Dakota Farmer

Get weed control right

New herbicide-resistant kochia populations discovered across North Dakota. What now?

Sarah McNaughton

January 11, 2023

2 Min Read
Row of soybeans in a field
CHANGES AHEAD: New research from North Dakota State University Extension shows that some herbicide program changes in soybeans might be needed for farmers in western and central North Dakota.Peter Garrard Beck/Getty Images

Many farm fields across the Dakotas are home to soybeans, and there are some big updates for weed control for the 2023 growing season.

“Zero seed production is our goal at the end of the year,” said Joe Ikely, weed specialist with North Dakota State University, during a recent NDSU Extension webinar.

Ideal pigweed control starts before the seed hits the soil. “Getting it right for soybean weed control does start with the foundational preemergence program,” he said.

NDSU research findings showing resistance in pigweed and kochia may have farmers adjusting their herbicide programs to properly control populations in soybean fields.

New herbicide research

A recent multi-state trial studied pigweed control with a pre-application of Metribuzin.

“The concept here is taking another look at Metribuzin for residual weed control,” Ikely said. “If we look at some of our premixes on the market that have Metribuzin, it’s usually a full rate of a Group 14 or 15 herbicide, and then a lower rate of Metribuzin to supplement that herbicide.”

This study flipped that concept on its head, using Metribuzin as the main product for pre-application.

“The results got pretty consistent with the weed control when we got up to 12 to 16 ounces of Metribuzin,” Ikely said.

Results from the study, conducted in Fargo in 2021 and 2022, show Metribuzin gives control over pigweed species in a pre-emergence application. It was also conducted with a Metribuzin-resistant soybean variety, which will be repeated this year as well.

When it comes to weeds in the pigweed family such as waterhemp, the study found control was up to 98% effective four weeks after planting with this Metribuzin mix.

“We saw a definite drop off of residual weed control in waterhemp when we dropped the Metribuzin rate down to half a pound or less,” he said.

Keeping kochia controlled

A recent press release distributed by NDSU detailed how two popular herbicides used in no-till fields no longer control kochia in some regions. In a greenhouse study, Aim and Sharpen were found not to control some populations of kochia in the Minot, Berthold, Mandan and Mott areas.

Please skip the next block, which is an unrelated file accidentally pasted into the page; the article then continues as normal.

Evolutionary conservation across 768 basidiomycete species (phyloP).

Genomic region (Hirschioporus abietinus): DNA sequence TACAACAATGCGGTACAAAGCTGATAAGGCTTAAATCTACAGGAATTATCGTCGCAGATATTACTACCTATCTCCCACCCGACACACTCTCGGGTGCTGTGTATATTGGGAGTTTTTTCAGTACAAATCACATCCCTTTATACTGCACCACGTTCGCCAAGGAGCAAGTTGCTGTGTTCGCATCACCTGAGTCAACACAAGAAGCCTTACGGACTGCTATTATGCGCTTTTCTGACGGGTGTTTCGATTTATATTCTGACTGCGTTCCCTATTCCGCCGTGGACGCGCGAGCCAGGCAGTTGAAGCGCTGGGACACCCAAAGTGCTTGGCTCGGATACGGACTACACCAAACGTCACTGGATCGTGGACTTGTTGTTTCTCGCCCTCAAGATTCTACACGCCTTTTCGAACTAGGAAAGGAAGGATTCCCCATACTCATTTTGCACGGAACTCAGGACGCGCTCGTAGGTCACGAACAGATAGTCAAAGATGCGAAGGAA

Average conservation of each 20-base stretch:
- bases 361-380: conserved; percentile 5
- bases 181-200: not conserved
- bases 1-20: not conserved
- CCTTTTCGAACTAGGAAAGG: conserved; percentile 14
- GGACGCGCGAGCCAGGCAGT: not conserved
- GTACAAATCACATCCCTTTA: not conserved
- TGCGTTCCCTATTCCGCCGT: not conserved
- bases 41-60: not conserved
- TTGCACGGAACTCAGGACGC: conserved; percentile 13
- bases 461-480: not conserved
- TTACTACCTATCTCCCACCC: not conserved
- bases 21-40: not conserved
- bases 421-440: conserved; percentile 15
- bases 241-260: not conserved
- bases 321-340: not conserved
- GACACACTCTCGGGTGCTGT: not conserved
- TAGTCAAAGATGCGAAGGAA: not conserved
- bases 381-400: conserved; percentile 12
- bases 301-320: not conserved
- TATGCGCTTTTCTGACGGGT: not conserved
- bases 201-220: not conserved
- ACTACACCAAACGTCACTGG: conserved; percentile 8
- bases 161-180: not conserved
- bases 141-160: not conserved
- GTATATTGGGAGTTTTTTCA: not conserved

“We know we have several populations basically in the central and western part of the state, and Saskatchewan,” Ikely said.

NDSU will be conducting extensive greenhouse research on other Group 14 herbicides, such as Sulfentrazone or Flumioxazin to determine their control.

Ikely said they know the resistance to Aim, Sharpen and glyphosate found in North Dakota and Canada is widespread, but more research will be done to determine how widespread resistant populations may be.

“Remaining burndown options on these populations — if we assume Aim and Sharpen won’t work, and we can’t rely on glyphosate due to resistance — leaves a lot of reliance potentially on Gramoxone or Paraquat,” he said. “We can tankmix that with Metribuzin, and that is probably going to be one of the better programs we can use for burndown.”

For more information on weed research from NDSU, visit ag.ndsu.edu/weeds.

About the Author(s)

Sarah McNaughton

Editor, Dakota Farmer, Farm Progress

Sarah McNaughton is a graduate of North Dakota State University, with a bachelor’s degree in agriculture communications, along with minors in animal science and Extension education. She is working on completing her master’s degree in Extension education and youth development, also at NDSU. In her undergraduate program, she discovered a love for the agriculture industry and the people who work in it through her courses and involvement in professional and student organizations.

After graduating college, Sarah worked at KFGO Radio out of Fargo, N.D., as a farm and ranch reporter. She covered agriculture and agribusiness news for North Dakota, South Dakota and Minnesota. Most recently she was a 4-H Extension agent in Cass County, N.D., teaching, coordinating and facilitating youth programming in various project areas.

She is involved in agriculture in both her professional and personal life, serving on the executive board for North Dakota Agri-Women, and as a member in American Agri-Women, Sigma Alpha Professional Agriculture Sorority Alumni and Professional Women in Agri-business. As a life-long 4-H’er, she is a regular volunteer for North Dakota 4-H programs and events.

In her free time, she is an avid backpacker and hiker, enjoys running with her cattle dog Ripley, and can be found most summer weekends at rodeos around the Midwest.

Sarah is originally from Grand Forks, N.D., and currently resides in Fargo.

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